At the height of the swine flu panic in April, two supercomputer teams constructed models the projected a mere 2,500 cases of swine flu in the US by the end of May. The CDC currently predicts that there are over 100,000 cases in the country, despite the fact that fewer than 7,500 have been confirmed.
The team from Northwestern University attributes the miscalculation to plugging in a number that was far too low at the beginning of the process, as well as the unexpected cases that were brought back to New York from spring breaks in Cancun.
Indiana's team claimed that they were misquoted, or had misunderstood the question when giving their answer, and stated that the first model had predicted 9,500 cases by the end of May.
Experts at this point seem to agree that a sophisticated model is no longer needed, as the flu will likely grow exponentially in the following months.
Saturday, June 6, 2009
I leave you with two questions. The first is the same one Kristof poses to readers at the end of his article:
1. What other important but unglamorous issues are neglected by the media?
2. What can we do to ensure that issues of public health reach the public? Why is that even important?
Last week, researchers at the Research Institute for Development in Montpellier, France, and the International Center of Medical Research in Franceville, Gabon, discovered a new species of the malaria parasite, and was named Plasmodium gaboni, after closely related Plasmodium falciparum. In order to find this new species, researchers analyzed the blood of 17 chimpanzees, 2 of which had the parasite.
There has been only one other species of malaria parasite resembling Plasmodium falciparum found in primates,Plasmodium reichenowi in apes, so hopefully this new discovery will detail the evolution of malaria in humans and apes, and chimpanzees, their common ancestor.
A major concern of the researchers was the risk of chimpanzee-to-human transmission because of the interaction of chimpanzees and humans in these villages (as pets), as well as the recent jump of a version of the malaria parasite in macaques to humans.
This article brings to light the importance of evolutionary histories of all animals and insects, including parasites. Furthermore, it raises the concern of one of the most dangerous evolutionary adaptations of all, changing hosts. This reminded me of an idea brought up in a lunch we had this weekend with a respect scientist, that it was parasitism that mainly drove evolution. Interesting idea that we can see at work here...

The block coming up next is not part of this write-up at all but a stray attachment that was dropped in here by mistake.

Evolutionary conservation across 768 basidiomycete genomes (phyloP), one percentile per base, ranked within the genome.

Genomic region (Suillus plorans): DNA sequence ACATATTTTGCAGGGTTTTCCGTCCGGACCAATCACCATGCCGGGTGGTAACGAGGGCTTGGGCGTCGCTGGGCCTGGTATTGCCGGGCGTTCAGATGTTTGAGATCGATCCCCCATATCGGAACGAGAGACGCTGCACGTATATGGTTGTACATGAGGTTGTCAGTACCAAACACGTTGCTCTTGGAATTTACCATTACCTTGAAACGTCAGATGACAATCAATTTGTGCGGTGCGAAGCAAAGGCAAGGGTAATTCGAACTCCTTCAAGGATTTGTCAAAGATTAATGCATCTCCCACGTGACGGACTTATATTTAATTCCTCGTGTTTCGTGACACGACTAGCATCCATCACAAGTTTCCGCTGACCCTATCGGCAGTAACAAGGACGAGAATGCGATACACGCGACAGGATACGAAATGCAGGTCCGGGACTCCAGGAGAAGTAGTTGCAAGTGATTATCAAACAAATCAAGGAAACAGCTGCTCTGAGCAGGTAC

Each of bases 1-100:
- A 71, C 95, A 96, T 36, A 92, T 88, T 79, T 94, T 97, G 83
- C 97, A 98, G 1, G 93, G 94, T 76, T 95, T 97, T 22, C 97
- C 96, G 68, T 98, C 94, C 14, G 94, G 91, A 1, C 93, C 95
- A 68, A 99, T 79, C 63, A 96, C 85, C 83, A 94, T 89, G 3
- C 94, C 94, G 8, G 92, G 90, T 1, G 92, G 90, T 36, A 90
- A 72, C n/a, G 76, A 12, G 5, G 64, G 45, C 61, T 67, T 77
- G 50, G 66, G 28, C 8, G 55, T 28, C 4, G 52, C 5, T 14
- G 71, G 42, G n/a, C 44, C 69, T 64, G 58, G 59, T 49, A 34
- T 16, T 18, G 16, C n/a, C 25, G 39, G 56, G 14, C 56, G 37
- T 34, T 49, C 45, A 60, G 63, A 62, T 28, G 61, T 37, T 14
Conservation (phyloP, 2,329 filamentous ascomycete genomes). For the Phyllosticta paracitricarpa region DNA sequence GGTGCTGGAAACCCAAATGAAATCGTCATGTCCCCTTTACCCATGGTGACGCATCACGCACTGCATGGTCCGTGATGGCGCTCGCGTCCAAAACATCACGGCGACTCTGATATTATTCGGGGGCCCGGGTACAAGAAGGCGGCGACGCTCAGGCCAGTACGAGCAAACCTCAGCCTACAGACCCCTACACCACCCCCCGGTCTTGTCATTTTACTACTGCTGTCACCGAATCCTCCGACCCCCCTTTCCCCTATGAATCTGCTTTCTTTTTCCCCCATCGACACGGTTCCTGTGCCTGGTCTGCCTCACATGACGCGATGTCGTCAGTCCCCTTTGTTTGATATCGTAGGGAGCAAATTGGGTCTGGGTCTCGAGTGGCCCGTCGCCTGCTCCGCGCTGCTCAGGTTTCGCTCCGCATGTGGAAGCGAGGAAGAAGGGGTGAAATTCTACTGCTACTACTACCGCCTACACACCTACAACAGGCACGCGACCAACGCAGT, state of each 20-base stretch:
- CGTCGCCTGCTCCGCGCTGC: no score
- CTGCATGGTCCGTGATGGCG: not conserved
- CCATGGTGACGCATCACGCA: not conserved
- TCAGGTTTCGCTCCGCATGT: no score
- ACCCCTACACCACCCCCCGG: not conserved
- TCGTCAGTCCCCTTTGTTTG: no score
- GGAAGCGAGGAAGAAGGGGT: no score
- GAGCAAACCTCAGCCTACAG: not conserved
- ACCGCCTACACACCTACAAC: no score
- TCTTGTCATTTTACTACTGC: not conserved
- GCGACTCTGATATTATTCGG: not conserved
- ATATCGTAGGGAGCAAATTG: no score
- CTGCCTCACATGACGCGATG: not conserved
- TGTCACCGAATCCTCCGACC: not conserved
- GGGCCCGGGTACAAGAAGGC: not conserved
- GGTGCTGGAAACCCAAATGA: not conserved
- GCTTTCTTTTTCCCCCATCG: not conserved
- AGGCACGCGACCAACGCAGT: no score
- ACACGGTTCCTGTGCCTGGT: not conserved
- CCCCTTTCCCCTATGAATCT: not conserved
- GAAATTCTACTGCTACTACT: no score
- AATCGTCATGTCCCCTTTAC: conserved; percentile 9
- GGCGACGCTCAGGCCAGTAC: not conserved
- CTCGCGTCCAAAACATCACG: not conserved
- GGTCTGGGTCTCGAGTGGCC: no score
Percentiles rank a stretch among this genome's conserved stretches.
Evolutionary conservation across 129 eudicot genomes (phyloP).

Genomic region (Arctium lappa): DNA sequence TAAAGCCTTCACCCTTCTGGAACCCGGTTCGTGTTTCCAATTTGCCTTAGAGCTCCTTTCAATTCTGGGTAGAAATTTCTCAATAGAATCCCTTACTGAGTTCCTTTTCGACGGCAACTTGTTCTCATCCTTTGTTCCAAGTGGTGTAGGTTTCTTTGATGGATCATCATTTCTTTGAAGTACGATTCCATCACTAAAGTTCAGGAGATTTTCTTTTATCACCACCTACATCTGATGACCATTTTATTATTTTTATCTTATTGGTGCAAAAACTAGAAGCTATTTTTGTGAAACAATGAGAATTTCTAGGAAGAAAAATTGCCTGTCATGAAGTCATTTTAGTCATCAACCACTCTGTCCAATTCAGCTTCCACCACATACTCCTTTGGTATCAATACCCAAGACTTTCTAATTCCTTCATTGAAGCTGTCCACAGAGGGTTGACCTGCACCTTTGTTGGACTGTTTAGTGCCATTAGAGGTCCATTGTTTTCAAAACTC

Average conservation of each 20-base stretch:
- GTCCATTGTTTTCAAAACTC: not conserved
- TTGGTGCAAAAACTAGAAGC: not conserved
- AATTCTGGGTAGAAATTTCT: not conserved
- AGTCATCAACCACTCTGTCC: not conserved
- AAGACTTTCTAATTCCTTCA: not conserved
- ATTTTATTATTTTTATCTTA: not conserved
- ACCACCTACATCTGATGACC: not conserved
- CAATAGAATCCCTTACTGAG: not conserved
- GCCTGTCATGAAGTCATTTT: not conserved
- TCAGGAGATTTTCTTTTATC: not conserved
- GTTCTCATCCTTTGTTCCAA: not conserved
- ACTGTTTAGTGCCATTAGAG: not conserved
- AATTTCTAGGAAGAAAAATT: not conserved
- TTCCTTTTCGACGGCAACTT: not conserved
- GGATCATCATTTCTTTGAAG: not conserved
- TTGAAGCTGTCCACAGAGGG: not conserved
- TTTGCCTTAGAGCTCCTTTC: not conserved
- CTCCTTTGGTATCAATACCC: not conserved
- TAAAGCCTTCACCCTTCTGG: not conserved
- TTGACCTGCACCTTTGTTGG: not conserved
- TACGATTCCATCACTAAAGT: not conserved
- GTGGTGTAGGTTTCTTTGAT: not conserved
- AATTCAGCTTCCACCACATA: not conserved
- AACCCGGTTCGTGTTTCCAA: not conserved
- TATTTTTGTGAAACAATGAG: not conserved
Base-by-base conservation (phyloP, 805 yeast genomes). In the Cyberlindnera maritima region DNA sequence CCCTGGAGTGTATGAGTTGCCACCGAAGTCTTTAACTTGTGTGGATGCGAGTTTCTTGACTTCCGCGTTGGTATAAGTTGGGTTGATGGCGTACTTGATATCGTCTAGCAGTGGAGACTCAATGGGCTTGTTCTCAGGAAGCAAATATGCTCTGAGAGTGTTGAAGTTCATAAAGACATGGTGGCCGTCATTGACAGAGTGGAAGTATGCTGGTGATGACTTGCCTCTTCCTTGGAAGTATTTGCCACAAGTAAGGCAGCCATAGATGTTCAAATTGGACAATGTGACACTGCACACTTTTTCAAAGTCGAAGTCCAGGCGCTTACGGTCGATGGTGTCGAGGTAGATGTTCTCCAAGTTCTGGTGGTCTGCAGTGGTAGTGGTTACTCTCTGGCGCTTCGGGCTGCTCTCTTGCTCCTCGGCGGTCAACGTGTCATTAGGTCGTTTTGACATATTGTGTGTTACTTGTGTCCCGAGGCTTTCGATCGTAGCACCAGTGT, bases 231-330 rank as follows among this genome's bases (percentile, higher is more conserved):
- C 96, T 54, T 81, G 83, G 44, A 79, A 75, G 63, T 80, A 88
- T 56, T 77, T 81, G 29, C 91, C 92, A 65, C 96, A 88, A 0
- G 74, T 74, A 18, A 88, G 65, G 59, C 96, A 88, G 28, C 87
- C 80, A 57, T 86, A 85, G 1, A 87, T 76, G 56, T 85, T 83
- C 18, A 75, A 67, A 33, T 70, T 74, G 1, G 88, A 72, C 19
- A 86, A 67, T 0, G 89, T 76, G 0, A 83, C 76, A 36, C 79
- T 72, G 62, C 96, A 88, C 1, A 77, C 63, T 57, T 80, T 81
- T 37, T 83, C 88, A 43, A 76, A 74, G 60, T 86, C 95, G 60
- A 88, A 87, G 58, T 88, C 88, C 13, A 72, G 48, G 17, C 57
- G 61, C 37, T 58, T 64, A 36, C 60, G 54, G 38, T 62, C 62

primary article link here: http://www.plospathogens.org/article/info%3Adoi%2F10.1371%2Fjournal.ppat.1000446
news article link here: http://www.nytimes.com/2009/06/02/health/02glob.html?scp=2&sq=malaria&st=cse
The book has a unique structure. In odd-numbered chapters, Robertson tells the story of the 1837-1838 epidemic in the Americas, which killed vast numbers of Native Americans and altered the power structure of the Great Plains. In even-numbered chapters, he gives readers a global history of smallpox, starting with an overview of its biology and moving on to its initial introduction in the new world.
That structure, like many aspects of Rotting Face, has its ups and downs. In one sense, I appreciated the “background” chapters because I could apply them directly to my understanding of the chapters on the Americas epidemic. In chapter 2, for example, Robertson reviews the symptoms and progression of smallpox; in chapter 3, he describe the first case in his story—in a European fur trader on the upper Missouri river. Having already given us the relevant disease-related background, Robertson is free to stick to his more creative narrative in describing the fur trader. He knows we’ll understand what is going on, and doesn’t have to stop his story to give a more technical description of smallpox’s biology.
But the alternating structure also makes the book feel disjointed; it loses any “flow” it might have had before. Every chapter, I felt like I had to re-orient myself to Robertson’s changing style and purpose. The structure also means that the paired stories, particularly the 1800’s narrative, move painfully slowly—it takes seemingly forever for anyone on the upper Missouri to get smallpox, let alone for the epidemic to start.
Unfortunately, Robertson’s writing, as well as his structure, contributes to the snail’s pace. In an effort to “set the stage” for the reader, he provides minute details on fur-trading life in the Americas, including several excruciating segments on things like steamboat design and coal-shoveling practices. His intentions are noble and occasionally succeeds—the historical setting sometimes helps explain the epidemiology of the disease. But overall, the description (unless you are an 1800’s-Americas-history buff) makes large sections of the book boring. In the middle of long descriptions of steamboat or Native American life, it was almost possible to forget the book’s main topic.